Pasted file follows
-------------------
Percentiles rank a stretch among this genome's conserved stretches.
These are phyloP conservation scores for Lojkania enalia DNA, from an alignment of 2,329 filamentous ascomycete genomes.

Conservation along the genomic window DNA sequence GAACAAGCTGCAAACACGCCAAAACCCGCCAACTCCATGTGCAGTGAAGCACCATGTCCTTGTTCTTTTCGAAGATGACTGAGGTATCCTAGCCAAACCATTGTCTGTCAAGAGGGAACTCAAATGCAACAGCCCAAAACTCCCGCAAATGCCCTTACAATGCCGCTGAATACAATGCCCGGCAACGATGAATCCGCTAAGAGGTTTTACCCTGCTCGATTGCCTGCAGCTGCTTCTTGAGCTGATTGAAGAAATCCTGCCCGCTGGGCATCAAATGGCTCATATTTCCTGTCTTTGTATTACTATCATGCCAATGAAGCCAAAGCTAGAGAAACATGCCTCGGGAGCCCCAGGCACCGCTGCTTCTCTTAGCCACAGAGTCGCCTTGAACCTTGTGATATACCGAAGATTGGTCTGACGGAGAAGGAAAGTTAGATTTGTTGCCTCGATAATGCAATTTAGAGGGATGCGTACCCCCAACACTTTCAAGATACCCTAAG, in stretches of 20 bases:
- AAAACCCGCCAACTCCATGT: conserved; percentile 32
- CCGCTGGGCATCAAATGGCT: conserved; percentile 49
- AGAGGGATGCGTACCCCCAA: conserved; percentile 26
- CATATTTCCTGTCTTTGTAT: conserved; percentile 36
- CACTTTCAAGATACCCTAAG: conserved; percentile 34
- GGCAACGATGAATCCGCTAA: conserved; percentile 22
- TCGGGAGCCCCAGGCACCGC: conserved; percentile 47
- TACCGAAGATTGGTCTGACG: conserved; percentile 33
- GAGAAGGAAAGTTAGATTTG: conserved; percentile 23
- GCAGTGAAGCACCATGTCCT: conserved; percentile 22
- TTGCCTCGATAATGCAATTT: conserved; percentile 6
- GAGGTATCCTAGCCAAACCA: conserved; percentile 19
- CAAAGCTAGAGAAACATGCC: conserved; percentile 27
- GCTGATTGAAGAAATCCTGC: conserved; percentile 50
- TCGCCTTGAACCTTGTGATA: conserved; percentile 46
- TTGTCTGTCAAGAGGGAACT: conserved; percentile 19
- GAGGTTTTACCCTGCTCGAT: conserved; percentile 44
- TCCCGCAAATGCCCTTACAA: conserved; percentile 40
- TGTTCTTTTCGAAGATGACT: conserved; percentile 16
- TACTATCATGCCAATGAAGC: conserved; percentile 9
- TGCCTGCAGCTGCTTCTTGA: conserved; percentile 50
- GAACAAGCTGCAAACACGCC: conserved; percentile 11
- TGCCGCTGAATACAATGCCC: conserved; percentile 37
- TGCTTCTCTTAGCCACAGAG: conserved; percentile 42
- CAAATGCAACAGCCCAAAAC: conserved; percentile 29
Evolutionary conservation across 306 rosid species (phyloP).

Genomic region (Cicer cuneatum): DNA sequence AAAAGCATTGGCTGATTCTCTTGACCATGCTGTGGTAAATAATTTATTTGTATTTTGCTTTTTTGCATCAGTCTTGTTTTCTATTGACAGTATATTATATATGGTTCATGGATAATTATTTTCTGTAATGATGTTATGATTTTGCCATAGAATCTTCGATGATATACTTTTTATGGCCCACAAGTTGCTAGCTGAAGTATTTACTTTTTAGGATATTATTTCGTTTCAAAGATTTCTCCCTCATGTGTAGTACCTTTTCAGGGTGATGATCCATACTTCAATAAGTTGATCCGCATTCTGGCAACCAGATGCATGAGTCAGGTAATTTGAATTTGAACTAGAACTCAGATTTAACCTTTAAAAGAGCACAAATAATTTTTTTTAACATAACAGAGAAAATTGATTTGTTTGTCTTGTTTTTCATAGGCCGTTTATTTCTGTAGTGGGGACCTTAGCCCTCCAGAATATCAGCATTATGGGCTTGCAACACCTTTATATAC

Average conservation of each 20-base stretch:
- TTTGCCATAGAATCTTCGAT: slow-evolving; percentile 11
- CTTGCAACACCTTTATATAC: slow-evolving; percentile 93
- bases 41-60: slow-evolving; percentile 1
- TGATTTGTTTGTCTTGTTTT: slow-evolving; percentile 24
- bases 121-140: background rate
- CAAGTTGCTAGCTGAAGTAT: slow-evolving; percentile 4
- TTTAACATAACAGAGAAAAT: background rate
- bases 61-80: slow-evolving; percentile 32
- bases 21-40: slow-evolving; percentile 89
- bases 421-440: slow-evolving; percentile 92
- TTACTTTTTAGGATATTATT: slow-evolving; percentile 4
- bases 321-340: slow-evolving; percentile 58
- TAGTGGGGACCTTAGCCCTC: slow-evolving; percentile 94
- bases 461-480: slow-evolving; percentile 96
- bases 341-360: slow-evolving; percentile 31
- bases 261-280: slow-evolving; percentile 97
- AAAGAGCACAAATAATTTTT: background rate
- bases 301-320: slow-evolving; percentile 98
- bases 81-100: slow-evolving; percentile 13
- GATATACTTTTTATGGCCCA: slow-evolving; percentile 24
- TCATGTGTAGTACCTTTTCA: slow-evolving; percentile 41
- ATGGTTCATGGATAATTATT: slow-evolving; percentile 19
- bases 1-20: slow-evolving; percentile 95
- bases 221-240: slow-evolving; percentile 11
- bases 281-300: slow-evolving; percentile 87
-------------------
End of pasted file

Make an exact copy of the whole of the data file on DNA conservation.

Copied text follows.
Percentiles rank a stretch among this genome's conserved stretches.
These are phyloP conservation scores for Lojkania enalia DNA, from an alignment of 2,329 filamentous ascomycete genomes.

Conservation along the genomic window DNA sequence GAACAAGCTGCAAACACGCCAAAACCCGCCAACTCCATGTGCAGTGAAGCACCATGTCCTTGTTCTTTTCGAAGATGACTGAGGTATCCTAGCCAAACCATTGTCTGTCAAGAGGGAACTCAAATGCAACAGCCCAAAACTCCCGCAAATGCCCTTACAATGCCGCTGAATACAATGCCCGGCAACGATGAATCCGCTAAGAGGTTTTACCCTGCTCGATTGCCTGCAGCTGCTTCTTGAGCTGATTGAAGAAATCCTGCCCGCTGGGCATCAAATGGCTCATATTTCCTGTCTTTGTATTACTATCATGCCAATGAAGCCAAAGCTAGAGAAACATGCCTCGGGAGCCCCAGGCACCGCTGCTTCTCTTAGCCACAGAGTCGCCTTGAACCTTGTGATATACCGAAGATTGGTCTGACGGAGAAGGAAAGTTAGATTTGTTGCCTCGATAATGCAATTTAGAGGGATGCGTACCCCCAACACTTTCAAGATACCCTAAG, in stretches of 20 bases:
- AAAACCCGCCAACTCCATGT: conserved; percentile 32
- CCGCTGGGCATCAAATGGCT: conserved; percentile 49
- AGAGGGATGCGTACCCCCAA: conserved; percentile 26
- CATATTTCCTGTCTTTGTAT: conserved; percentile 36
- CACTTTCAAGATACCCTAAG: conserved; percentile 34
- GGCAACGATGAATCCGCTAA: conserved; percentile 22
- TCGGGAGCCCCAGGCACCGC: conserved; percentile 47
- TACCGAAGATTGGTCTGACG: conserved; percentile 33
- GAGAAGGAAAGTTAGATTTG: conserved; percentile 23
- GCAGTGAAGCACCATGTCCT: conserved; percentile 22
- TTGCCTCGATAATGCAATTT: conserved; percentile 6
- GAGGTATCCTAGCCAAACCA: conserved; percentile 19
- CAAAGCTAGAGAAACATGCC: conserved; percentile 27
- GCTGATTGAAGAAATCCTGC: conserved; percentile 50
- TCGCCTTGAACCTTGTGATA: conserved; percentile 46
- TTGTCTGTCAAGAGGGAACT: conserved; percentile 19
- GAGGTTTTACCCTGCTCGAT: conserved; percentile 44
- TCCCGCAAATGCCCTTACAA: conserved; percentile 40
- TGTTCTTTTCGAAGATGACT: conserved; percentile 16
- TACTATCATGCCAATGAAGC: conserved; percentile 9
- TGCCTGCAGCTGCTTCTTGA: conserved; percentile 50
- GAACAAGCTGCAAACACGCC: conserved; percentile 11
- TGCCGCTGAATACAATGCCC: conserved; percentile 37
- TGCTTCTCTTAGCCACAGAG: conserved; percentile 42
- CAAATGCAACAGCCCAAAAC: conserved; percentile 29
Evolutionary conservation across 306 rosid species (phyloP).

Genomic region (Cicer cuneatum): DNA sequence AAAAGCATTGGCTGATTCTCTTGACCATGCTGTGGTAAATAATTTATTTGTATTTTGCTTTTTTGCATCAGTCTTGTTTTCTATTGACAGTATATTATATATGGTTCATGGATAATTATTTTCTGTAATGATGTTATGATTTTGCCATAGAATCTTCGATGATATACTTTTTATGGCCCACAAGTTGCTAGCTGAAGTATTTACTTTTTAGGATATTATTTCGTTTCAAAGATTTCTCCCTCATGTGTAGTACCTTTTCAGGGTGATGATCCATACTTCAATAAGTTGATCCGCATTCTGGCAACCAGATGCATGAGTCAGGTAATTTGAATTTGAACTAGAACTCAGATTTAACCTTTAAAAGAGCACAAATAATTTTTTTTAACATAACAGAGAAAATTGATTTGTTTGTCTTGTTTTTCATAGGCCGTTTATTTCTGTAGTGGGGACCTTAGCCCTCCAGAATATCAGCATTATGGGCTTGCAACACCTTTATATAC

Average conservation of each 20-base stretch:
- TTTGCCATAGAATCTTCGAT: slow-evolving; percentile 11
- CTTGCAACACCTTTATATAC: slow-evolving; percentile 93
- bases 41-60: slow-evolving; percentile 1
- TGATTTGTTTGTCTTGTTTT: slow-evolving; percentile 24
- bases 121-140: background rate
- CAAGTTGCTAGCTGAAGTAT: slow-evolving; percentile 4
- TTTAACATAACAGAGAAAAT: background rate
- bases 61-80: slow-evolving; percentile 32
- bases 21-40: slow-evolving; percentile 89
- bases 421-440: slow-evolving; percentile 92
- TTACTTTTTAGGATATTATT: slow-evolving; percentile 4
- bases 321-340: slow-evolving; percentile 58
- TAGTGGGGACCTTAGCCCTC: slow-evolving; percentile 94
- bases 461-480: slow-evolving; percentile 96
- bases 341-360: slow-evolving; percentile 31
- bases 261-280: slow-evolving; percentile 97
- AAAGAGCACAAATAATTTTT: background rate
- bases 301-320: slow-evolving; percentile 98
- bases 81-100: slow-evolving; percentile 13
- GATATACTTTTTATGGCCCA: slow-evolving; percentile 24
- TCATGTGTAGTACCTTTTCA: slow-evolving; percentile 41
- ATGGTTCATGGATAATTATT: slow-evolving; percentile 19
- bases 1-20: slow-evolving; percentile 95
- bases 221-240: slow-evolving; percentile 11
- bases 281-300: slow-evolving; percentile 87